Job Scheduling in a Distributed System Using Backfilling with Inaccurate Runtime Computations

Categories: ComputersJob

In this study, we look at a grid system where service is required for both parallel and sequential jobs. Backfilling is used, but a margin of error is added to the prediction of runtime of a job. The impact on system performance will be analyzed and the outcomes will be compared with the known optimum runtime case. Two different scheduling methods are considered and the system is evaluated by using a simulation model 14224-26422


Job scheduling using FCFS algorithm is a challenging task when resources are not available for large grid jobs (gangs) consist of number of parallel tasks.

One of the promising solutions of gang scheduling is Backfilling.

Backfilling initiates small jobs before large jobs that require currently unavailable resources. The estimated service times of all jobs must be known during job submission or predictions made by the system based on historic data. However neither of the methods is accurate.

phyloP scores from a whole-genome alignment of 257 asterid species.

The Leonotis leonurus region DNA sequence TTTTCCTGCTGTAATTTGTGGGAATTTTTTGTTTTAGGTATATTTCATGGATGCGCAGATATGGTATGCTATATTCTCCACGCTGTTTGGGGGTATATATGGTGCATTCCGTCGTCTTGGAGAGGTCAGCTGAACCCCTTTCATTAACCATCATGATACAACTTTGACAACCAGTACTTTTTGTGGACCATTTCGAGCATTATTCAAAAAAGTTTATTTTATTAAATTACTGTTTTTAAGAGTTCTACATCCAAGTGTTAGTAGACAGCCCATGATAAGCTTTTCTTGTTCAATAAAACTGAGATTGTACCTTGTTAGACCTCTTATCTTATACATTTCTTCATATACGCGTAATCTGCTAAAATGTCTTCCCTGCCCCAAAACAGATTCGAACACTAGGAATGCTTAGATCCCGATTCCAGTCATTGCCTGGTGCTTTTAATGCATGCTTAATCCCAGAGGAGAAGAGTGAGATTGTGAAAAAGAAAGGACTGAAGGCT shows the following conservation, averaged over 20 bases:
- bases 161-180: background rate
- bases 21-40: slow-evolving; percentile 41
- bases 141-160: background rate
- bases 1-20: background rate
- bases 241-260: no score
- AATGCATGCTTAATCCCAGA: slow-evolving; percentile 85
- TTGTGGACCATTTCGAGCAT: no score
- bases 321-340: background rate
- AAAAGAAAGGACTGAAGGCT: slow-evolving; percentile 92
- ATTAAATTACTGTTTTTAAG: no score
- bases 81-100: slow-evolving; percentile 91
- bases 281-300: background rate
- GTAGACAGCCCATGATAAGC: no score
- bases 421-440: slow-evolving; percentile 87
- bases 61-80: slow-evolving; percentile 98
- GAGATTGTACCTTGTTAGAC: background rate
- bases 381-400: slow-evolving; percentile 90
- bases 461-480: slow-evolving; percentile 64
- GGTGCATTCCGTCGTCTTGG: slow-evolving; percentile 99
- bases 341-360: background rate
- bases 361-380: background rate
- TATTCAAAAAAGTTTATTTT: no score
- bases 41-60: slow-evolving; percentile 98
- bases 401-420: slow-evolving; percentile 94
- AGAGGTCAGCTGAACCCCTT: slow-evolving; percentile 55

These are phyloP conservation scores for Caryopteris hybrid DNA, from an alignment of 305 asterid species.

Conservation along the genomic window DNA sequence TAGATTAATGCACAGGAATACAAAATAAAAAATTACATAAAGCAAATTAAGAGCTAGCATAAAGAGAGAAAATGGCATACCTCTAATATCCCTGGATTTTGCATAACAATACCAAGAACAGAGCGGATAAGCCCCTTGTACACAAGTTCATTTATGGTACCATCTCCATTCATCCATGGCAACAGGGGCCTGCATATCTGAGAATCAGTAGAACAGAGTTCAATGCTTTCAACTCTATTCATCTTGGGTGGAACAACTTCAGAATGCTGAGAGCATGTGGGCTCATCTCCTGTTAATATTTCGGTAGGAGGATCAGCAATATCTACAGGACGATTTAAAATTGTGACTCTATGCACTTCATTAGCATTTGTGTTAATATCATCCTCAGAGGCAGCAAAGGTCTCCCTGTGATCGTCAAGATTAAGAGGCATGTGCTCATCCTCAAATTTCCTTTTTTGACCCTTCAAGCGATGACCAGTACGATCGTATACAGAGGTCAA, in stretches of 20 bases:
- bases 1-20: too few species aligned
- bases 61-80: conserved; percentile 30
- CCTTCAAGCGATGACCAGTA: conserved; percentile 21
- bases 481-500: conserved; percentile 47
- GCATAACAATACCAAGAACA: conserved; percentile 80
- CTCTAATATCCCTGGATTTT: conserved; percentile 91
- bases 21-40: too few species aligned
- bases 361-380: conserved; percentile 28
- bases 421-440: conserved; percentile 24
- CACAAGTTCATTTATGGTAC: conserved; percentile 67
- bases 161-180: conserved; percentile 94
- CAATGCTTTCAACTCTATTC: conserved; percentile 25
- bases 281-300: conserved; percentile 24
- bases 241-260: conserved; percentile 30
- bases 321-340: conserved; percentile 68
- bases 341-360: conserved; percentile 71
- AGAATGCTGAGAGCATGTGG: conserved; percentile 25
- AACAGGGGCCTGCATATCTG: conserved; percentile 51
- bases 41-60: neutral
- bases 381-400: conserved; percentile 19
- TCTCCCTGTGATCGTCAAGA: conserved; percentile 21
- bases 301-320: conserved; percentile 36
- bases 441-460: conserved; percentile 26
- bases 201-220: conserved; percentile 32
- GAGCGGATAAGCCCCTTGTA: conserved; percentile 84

This work overcomes such inaccuracies in a way that some jobs causing delays will backfill before queued gang can begin processing.

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The system under study consists of two sites including both parallel and simple jobs. Local jobs (simple jobs) will arrive directly at local scheduler whereas grid jobs will first dispatched to a site by grid scheduler then further local scheduler will allocate them to a processor.

This work extends the study in [1] where power of 2 gang sizes were considered.


There are two sites in the simulation model consisting of a local scheduler with 16 processors.

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The workload consists of local and grid jobs & three arrival streams, one at grid jobs and one inside the local jobs of each both sites. This work extends [1] where gang size was power of 2 (2, 4, 8, 16) and follow a uniform distribution with values ranging from 2 to 13. Both [1] and [2] results will be compared. The gang sizes were chosen in this study such that average number of tasks per gang in both studies is equal to 7.5.

The mean inter arrival time of gangs and locals is exponentially 1/?1,1/?2,1/?3 for locals in site 1, site 2 and gangs respectively where ?1, ?2, ?3 are arrival rates for locals in site 1 and site 2 and gangs respectively. We assume that ?1=?2=? and ?3<<?.The service time of a local job or a gang?s task is also exponentially distributed with a mean of 1/µ.